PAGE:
In the summer of 1979 when our church was six months old, I attended a conference on starting new churches. One of the speakers had started a church that was two years old, he shared with us that his church had a mission statement that articulated their purpose. I came home and shared the idea with our steering committee and within a month we wrote a mission statement. LakeRidge UMC seeks to be an accepting, transforming, equipping and sending, community. Even though we have adopted a new mission statement, I believe those words still describe who we. One of the descriptions that I still hear from our members and guests is that we are an accepting community—where people wherever they are socially, spiritually, economically can find a home. Being an accepting community is part of your DNA. Don’t let that slip from your hearts.

Also in the fall of 1979, we started our first Leadership Bethel Bible Study class. At the time we had about 100 adult members and 25 of them (1/4 of our membership) enrolled in an intensive overview of the entire Bible. It was a two year commitment to meet for 2 ½ hours each week and study during the week for 8-10 hours. These folks who were solidly grounded in the Bible became the core leaders and teachers in our church. Bethel Leadership classes continued for 16 years and established our church solidly upon Biblical Principles. Since that time other Bible Studies like Disciple, Precept, and Beth Moore have continued to saturate our church in God’s Word. Remember you are a church solidly grounded and guided by the principles of God’s Word. Don’t let that slip from your hearts.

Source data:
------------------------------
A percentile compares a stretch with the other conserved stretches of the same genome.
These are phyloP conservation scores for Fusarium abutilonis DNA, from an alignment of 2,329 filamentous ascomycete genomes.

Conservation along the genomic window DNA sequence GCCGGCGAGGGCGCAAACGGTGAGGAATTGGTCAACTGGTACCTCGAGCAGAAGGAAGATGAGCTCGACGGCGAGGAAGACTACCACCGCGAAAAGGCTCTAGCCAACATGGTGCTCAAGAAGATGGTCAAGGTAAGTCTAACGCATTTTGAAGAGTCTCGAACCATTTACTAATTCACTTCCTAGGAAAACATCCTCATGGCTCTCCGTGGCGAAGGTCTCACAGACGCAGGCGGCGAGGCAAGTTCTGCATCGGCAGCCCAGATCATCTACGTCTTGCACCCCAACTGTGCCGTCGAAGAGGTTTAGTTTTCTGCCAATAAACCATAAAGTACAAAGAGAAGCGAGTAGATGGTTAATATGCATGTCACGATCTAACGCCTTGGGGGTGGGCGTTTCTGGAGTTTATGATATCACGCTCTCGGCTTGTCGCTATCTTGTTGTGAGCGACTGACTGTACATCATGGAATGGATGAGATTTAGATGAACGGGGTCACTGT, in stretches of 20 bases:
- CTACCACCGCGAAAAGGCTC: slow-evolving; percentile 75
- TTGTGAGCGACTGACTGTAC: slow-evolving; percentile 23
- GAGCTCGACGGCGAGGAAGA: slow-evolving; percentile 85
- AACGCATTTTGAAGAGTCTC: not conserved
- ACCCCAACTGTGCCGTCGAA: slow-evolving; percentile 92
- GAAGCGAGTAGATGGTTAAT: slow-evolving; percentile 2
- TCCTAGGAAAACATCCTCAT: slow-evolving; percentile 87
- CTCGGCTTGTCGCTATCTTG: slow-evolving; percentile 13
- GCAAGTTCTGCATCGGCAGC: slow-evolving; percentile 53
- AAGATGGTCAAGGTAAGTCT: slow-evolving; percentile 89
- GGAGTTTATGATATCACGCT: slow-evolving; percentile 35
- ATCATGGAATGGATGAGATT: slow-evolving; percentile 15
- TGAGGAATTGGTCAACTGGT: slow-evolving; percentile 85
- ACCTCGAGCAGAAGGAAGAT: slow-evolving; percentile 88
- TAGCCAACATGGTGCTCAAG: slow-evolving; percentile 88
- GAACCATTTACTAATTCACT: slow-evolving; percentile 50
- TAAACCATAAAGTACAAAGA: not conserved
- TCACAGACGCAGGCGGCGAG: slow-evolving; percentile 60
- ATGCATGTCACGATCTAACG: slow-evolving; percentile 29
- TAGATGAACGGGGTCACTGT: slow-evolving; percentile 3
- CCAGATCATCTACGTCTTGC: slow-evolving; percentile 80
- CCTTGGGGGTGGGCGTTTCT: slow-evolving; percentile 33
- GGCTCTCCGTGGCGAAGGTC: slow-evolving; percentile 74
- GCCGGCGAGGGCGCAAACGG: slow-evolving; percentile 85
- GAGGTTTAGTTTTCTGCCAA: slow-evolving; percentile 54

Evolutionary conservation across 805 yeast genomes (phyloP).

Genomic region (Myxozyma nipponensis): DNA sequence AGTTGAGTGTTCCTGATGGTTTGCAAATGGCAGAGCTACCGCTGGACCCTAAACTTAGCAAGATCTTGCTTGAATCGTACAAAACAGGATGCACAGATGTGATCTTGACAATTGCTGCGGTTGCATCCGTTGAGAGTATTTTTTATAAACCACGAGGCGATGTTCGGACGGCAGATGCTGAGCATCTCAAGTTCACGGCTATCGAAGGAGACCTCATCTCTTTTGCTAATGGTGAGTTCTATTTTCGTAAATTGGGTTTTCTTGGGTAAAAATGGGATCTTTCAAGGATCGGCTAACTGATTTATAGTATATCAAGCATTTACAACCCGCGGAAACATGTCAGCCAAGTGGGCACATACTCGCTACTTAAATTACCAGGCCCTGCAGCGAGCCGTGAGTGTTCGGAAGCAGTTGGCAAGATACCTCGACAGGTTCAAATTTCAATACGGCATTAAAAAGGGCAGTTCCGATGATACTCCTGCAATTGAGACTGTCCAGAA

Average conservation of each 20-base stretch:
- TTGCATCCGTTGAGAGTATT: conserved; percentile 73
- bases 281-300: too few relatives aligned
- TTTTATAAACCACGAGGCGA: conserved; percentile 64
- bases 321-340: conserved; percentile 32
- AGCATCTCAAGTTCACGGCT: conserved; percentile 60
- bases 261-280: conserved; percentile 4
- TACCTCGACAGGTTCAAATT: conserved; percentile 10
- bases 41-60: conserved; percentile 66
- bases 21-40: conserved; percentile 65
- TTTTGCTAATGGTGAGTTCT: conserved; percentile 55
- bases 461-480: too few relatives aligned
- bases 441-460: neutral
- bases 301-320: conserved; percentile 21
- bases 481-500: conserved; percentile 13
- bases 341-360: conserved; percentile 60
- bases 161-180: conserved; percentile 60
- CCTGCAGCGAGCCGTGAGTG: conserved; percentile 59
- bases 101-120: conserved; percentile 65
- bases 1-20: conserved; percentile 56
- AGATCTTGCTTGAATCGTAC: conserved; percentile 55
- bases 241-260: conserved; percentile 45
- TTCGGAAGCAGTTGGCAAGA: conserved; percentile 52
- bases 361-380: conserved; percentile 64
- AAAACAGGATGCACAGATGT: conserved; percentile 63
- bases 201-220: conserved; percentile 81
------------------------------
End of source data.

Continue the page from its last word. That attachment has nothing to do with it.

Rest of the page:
In the fall of 1989 our church was reeling from a staffing change that created a lot of turmoil. In God’s providence, the women of our church had invited a lady named Margaret Therkelsen to lead a retreat at Ceta Canyon. Margaret was a prayer warrior. She encouraged and taught the women of our church how to pray. They came back from that retreat and started to pray for their pastor and staff and church family. Our church attendance had been plateaued for about six years. Two years after they started praying regularly our church healed from the turmoil and began to grow—in numbers and in impact for the Kingdom of God. The primary reason for the change was the Holy Spirit moving in response to their prayers. Over the years our prayer ministry has grown to include a prayer chain, prayer vigils and the Healing Prayer room. People stop and pray for one another in the foyer and during all our groups and meetings. I believe that the transition process has gone so well because of faithful prayer. The daily prayer guides provided by our Transition Prayer Team have enabled us to pray together for God’s guidance. The members of our Staff Parish Relations Committee and Transition Team have listened to God through prayer. They have grown spiritually in their dependence upon God. You are a praying church. Don’t let that slip from your hearts.

In the early 90’s a shift in my style of leadership unleashed a tidal wave of ministry and outreach. Leaders told me for years that I needed to delegate and let the staff and our members do the ministry. I knew they were right but I did not know how. Leadership principles were not part of the seminary curriculum when I attended back in the stone ages!  A Wesleyan Pastor, John Maxwell, was part of the first wave of Leadership Speakers who taught  pastors how to be leaders. He taught me how to delegate and let go. It was a struggle because I was used to being involved in everything. For the church to continue to grow I could no longer attend everything that was happening. I remember driving down 82nd Street one evening and passing by the church. There were cars everywhere on our parking lot. Margaret said, “What is going on at the church tonight?” I responded, “I have no idea. I just hope I was not supposed to be there!” You have initiated, expanded and nourished the ministries of this church far beyond what the pastors and staff can do alone. You have discovered your spiritual gifts and you are using them to serve God. He is working through you to bless thousands of people in our community and far beyond. Remember who you are. You are all ministers serving Christ in the unique way that he has called you. Don’t let that slip from your hearts.